People have been guilty of writing off SocGen’s investment bank too soon. Earlier this year, analysts at Deutsche said the French bank’s fixed income trading business was critically small and would therefore be unable to survive in the new era of the giant ‘flow monsters’. Worse, SocGen is said to pay badly. There was the Kerviel affair. There were job cuts. If you’re an investment banker, SocGen has not been a desirable place to situate yourself.
Suddenly, however, the French bank has proven its detractors wrong. Third quarter results for SocGen’s CIB, released yesterday, revealed a return on equity of 12% for the first nine months of the year and a return on equity in the core CIB business of 17%. This is impressive compared with the 10% ROE earned over the first nine months at Goldman Sachs. It’s also impressive compared with the 15% investment banking ROE aspired to by UBS.
Moreover, SocGen’s diminutive fixed income sales and trading business has whipped those larger competitors who were supposed to be eating its dinner. In the third quarter, year-on-year fixed-income trading revenues were down a mere 20% (allowing for debt valuation adjustments). At Deutsche Bank they were down…48%.
Even better (if you’re a trader), as the chart below shows, SocGen hasn’t cut risk-taking excessively. This too is contrast to other banks, which have reined in risk dramatically over the past year.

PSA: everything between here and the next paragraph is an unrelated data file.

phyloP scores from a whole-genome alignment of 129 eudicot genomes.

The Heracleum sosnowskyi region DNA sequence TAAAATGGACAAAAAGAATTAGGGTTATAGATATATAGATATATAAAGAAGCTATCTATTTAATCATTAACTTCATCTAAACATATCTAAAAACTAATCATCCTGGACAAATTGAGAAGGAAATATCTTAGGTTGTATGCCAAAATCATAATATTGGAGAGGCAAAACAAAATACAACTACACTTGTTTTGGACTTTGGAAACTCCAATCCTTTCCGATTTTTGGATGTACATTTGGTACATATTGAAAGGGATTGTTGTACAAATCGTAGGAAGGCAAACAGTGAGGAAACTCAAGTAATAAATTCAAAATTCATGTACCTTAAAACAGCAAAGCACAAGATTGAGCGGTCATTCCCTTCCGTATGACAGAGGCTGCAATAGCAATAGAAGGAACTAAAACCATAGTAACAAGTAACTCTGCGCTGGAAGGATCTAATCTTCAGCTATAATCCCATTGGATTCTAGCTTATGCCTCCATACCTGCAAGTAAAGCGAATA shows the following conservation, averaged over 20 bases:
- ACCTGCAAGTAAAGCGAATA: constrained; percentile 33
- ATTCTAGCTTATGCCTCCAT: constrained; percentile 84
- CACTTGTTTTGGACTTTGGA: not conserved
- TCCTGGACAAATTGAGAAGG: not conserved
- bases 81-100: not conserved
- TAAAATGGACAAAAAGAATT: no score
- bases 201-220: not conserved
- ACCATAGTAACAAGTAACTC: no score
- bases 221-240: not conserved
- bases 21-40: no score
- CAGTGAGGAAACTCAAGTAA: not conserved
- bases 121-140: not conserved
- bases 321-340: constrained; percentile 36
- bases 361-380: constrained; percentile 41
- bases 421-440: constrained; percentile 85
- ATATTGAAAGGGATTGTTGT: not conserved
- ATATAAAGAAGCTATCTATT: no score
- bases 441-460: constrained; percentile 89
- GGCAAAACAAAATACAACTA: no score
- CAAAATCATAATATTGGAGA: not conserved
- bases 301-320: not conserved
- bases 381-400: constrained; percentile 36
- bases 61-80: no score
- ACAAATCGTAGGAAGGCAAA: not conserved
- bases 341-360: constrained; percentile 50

SocGen’s investment bankers also have the support of senior management. Unlike Brady Dougan at Credit Suisse, Antony Jenkins at Barclays, or Ross McEwan at RBS, SocGen’s CEO has been making positive noises about the investment banking business: “I’m convinced that we have franchises in our CIB (corporate and investment banking) business which are particularly well suited for this new world,” said Frédéric Oudéa yesterday. SocGen’s equity derivatives business is well structured for client needs and not targeted by regulators, Oudea added. Its fixed income business is as it should be.
And SocGen’s move to increase its stake in Newedge, the derivatives brokerage, leaves it well placed to operate in the new world of central clearing. For SocGen, investment banking is a big part of the future, says the FT’s Lex Column today: the bank sees regulatory change as a big driver, not destroyer, of profits.
Jean Pierre Lambert, banking analyst at Keefe, Bruyette & Woods, says SocGen benefited from early action in restructuring its investment bank. “After Kerviel, they evaluated every activity in terms of its capital and liquidity consumption,” Lambert told us. SocGen is therefore ahead of other banks in deleveraging to meet the European Union’s new leverage requirements, says Lambert. “They are doing very well. In fixed income, they are recovering the market share they lost after the Kerviel affair.”
Are there any clouds on this sunny horizon? Well, SocGen is unlikely to ever pay in line with big US rivals. There are also mutterings of further job cuts and there may be ‘synergies’ as a result of the Newedge acquisition. At SocGen, however, job cuts tend to be voluntary and greased by incredibly generous redundancy packages. What’s not to like?